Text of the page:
Iraq's Aziz Joins Peace Prayers in Italy
Iraq's Aziz Joins Peace Prayers in Italy
Feb. 15, 2003
ASSISI, Italy (AP) _ Iraqi Deputy Prime Minister Tariq Aziz issued a plea for peace Saturday after warning Europe against supporting a U.S.-led attack on Iraq, urging the world to ``resist war and the intentions of aggression.''
Aziz made the plea in the Umbrian hilltown of Assisi, where he participated in a series of peace prayers with Franciscan friars on a day when demonstrations took place around the globe to protest a possible war.
``My message is peace,'' Aziz said outside the Basilica of St. Francis after the prayer. ``The people of Iraq want peace. And millions of people around the world are demonstrating for peace, so let us all work for peace and resist the war and the intentions of aggression.''
The Rev. Enzo Fortunato, a spokesman for the Franciscans, said Aziz's visit to the tomb of St. Francis _ the medieval monk known for his message of peace _ was important because ``the world needs images of peace to conquer the images of war.''
When asked whether Aziz might use the visit for political purposes, Fortunato replied: ``Whoever comes to Assisi can call himself a man of peace, but he is called to realize, with concrete gestures, that which he proclaims.''
Aziz, a Chaldean Christian, insisted after meeting with Pope John Paul II on Friday that Iraq had no weapons of mass destruction and, after the latest report from U.N. weapons inspectors, promised greater cooperation with arms searches.
At a press conference Friday, Aziz warned Europeans against supporting Washington in any war against Iraq, saying the impact would be felt across the Arab world.
``When anything happens in Europe, it affects us in the Middle East, in the Arab world,'' he said. ``Therefore, the Europeans should be very careful when they say 'we support George Bush' because they encourage him to do mischief, to make aggression. They should not.''
During a sometimes tense press conference at the Foreign Press Association, Aziz also refused to answer a question by an Israeli journalist about whether Iraq would target Israel during a war.
Aziz responded: ``When I came to this press conference it was not in my agenda to answer questions by the Israeli media. Sorry.''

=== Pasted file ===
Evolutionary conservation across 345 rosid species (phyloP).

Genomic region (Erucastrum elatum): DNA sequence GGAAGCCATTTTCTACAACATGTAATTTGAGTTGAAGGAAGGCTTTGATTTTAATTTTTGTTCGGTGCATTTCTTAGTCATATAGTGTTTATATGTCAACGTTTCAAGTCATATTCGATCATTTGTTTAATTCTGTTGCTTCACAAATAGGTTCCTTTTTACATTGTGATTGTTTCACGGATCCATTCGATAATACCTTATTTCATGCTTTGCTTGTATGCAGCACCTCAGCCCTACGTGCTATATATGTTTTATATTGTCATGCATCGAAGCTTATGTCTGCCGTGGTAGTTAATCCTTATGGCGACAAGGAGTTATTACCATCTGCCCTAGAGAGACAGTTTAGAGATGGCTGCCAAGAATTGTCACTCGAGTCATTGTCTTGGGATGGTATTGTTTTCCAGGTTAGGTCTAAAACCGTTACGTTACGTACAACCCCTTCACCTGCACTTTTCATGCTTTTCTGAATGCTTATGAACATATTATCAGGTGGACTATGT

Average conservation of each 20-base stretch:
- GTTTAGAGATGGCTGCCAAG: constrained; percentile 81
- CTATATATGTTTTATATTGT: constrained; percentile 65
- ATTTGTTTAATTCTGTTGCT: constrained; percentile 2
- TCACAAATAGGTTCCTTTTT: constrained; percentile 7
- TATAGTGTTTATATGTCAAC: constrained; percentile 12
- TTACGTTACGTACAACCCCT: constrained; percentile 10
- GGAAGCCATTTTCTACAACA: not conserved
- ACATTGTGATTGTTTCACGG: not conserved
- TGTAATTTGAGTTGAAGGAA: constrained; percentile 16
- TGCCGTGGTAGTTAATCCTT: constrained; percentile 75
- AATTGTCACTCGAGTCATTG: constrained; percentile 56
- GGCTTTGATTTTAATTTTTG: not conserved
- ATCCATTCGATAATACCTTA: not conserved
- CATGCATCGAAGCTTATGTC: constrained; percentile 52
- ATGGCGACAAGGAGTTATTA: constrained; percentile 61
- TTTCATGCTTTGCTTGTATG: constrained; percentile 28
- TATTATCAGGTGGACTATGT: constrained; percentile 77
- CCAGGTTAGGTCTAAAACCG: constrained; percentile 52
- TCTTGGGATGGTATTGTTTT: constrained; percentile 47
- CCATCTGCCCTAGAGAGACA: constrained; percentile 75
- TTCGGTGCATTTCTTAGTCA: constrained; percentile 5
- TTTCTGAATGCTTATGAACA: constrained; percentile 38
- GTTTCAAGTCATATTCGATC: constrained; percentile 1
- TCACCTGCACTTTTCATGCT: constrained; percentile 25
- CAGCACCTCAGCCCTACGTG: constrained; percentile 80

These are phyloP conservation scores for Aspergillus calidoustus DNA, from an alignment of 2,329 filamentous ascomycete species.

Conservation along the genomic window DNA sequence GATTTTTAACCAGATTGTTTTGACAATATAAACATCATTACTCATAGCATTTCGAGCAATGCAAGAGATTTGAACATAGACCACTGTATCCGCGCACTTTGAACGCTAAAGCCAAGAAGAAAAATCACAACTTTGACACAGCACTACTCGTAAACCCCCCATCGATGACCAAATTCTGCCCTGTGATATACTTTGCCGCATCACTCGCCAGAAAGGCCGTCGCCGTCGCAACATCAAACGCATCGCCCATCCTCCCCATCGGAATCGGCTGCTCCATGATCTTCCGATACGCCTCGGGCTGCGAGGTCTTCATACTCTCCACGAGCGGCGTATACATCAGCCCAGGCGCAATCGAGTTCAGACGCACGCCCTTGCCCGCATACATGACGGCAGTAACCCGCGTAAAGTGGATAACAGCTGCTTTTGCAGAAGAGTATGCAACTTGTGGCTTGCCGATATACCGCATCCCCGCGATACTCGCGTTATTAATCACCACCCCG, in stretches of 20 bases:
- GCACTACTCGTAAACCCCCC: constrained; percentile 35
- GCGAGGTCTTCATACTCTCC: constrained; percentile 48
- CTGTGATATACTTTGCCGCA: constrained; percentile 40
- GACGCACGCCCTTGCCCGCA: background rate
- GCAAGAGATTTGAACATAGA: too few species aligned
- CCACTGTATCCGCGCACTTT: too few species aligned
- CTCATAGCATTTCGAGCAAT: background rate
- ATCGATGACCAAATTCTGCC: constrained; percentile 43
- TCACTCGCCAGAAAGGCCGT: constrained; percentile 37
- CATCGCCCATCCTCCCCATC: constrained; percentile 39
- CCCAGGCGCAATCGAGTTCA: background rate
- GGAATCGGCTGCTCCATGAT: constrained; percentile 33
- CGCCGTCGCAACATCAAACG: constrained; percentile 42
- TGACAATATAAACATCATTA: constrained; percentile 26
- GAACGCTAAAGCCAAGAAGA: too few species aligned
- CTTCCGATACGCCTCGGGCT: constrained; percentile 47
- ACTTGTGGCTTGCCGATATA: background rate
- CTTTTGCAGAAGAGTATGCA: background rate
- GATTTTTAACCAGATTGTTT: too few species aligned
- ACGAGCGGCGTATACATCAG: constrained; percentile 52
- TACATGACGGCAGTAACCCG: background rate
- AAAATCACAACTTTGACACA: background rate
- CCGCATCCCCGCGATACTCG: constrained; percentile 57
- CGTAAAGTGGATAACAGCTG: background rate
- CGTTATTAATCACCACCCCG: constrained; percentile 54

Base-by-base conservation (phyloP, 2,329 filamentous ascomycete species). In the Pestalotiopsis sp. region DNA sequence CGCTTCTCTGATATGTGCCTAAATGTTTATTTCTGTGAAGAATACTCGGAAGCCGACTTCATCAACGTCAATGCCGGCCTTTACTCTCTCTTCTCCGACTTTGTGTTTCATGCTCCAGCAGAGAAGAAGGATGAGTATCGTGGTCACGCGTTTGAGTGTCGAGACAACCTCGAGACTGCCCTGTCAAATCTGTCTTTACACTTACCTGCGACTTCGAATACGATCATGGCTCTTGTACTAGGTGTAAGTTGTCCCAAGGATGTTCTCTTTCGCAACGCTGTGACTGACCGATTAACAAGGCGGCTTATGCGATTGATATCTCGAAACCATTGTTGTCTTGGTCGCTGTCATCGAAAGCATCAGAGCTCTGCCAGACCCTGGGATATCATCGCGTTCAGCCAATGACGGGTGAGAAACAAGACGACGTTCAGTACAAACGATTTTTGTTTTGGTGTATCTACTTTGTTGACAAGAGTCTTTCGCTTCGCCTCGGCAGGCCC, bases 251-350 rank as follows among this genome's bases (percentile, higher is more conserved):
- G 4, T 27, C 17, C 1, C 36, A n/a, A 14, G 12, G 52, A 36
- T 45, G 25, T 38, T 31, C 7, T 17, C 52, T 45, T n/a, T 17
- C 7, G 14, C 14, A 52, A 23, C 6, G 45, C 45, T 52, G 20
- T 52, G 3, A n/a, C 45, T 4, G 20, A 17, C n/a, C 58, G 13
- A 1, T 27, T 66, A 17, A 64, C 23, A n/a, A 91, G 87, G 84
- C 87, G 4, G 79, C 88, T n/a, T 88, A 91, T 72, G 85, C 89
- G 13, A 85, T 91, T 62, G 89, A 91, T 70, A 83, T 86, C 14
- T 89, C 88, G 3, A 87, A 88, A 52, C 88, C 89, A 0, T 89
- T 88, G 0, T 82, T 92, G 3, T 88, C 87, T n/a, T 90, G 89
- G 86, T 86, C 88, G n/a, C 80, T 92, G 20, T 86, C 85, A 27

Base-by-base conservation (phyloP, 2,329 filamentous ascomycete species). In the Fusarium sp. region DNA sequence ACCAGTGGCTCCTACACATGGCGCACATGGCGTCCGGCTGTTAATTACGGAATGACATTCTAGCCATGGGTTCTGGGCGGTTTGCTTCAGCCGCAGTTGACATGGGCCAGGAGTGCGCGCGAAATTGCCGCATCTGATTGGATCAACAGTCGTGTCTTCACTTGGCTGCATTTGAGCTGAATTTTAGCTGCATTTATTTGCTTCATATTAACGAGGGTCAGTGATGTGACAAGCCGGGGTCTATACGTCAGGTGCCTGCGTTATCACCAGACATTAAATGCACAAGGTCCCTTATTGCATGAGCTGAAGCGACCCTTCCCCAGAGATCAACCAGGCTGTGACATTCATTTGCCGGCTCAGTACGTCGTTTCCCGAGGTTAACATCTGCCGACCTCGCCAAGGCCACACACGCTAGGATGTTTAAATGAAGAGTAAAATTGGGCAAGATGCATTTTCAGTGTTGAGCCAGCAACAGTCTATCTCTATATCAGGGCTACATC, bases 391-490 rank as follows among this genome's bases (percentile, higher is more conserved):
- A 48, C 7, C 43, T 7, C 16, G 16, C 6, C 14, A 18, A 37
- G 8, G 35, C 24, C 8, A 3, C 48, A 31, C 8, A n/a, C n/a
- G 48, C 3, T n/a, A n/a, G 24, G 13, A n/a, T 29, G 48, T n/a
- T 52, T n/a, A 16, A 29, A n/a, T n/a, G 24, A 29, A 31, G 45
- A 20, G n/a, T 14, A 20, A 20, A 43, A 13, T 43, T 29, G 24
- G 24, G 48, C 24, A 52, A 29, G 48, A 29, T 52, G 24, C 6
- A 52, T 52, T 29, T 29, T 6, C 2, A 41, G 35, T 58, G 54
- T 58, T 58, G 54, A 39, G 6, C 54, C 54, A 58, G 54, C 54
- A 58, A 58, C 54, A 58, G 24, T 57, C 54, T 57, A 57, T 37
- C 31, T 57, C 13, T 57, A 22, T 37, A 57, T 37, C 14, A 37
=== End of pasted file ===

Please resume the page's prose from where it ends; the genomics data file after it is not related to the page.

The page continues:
Some journalists in the packed room of the association's headquarters whistled and booed at that reply, and one later asked the same question.
To that question Aziz replied: ``We don't have the means to attack anyone outside our territory.''
On Saturday, Aziz took part in a simple ceremony at the tomb of St. Francis, an intimate, stone chapel decorated with fragrant lilies underneath the lower basilica of the main church.
Assisi has long been associated with St. Francis' message of peace, and the pope last year held a daylong, inter-religious peace prayer service in Assisi in the aftermath of the Sept. 11 attacks.
In the ceremony, Aziz joined the clergy in two symbolic gestures: holding an oil peace lamp and being shown an ivory horn that was presented to St. Francis in 1219 by the then-sultan of Egypt, Melek el-Kamel.
The lantern was the same one used by participants in the pope's peace day and recalled his message urging all believers to be ``lights of peace,'' while the horn is a symbol of friendship between peoples, the Franciscans said.
Aziz also signed a book on the altar that the Franciscans said was a commitment to peace, writing: ``May God the Almighty grant peace to the people of Iraq and the whole world. Amen.''
Those gathered then read a prayer issued by John Paul last year in Assisi: ``Violence never again! War never again! Terrorism never again! In God's name, may all religions bring upon earth justice and peace, forgiveness, life and love.''
On Friday, Aziz met for about 30 minutes with the pope, one of the most outspoken opponents to any new war against Iraq.
On Saturday, the pope's envoy to Iraq, Cardinal Roger Etchegaray, met with President Saddam Hussein, the Vatican said. The Vatican has urged Iraq to show ``concrete commitments'' to disarm.
The pope and Vatican officials have said a war would have no legal or moral justification and could unleash Muslim anger against Christians.
Aziz is to leave Italy on Sunday.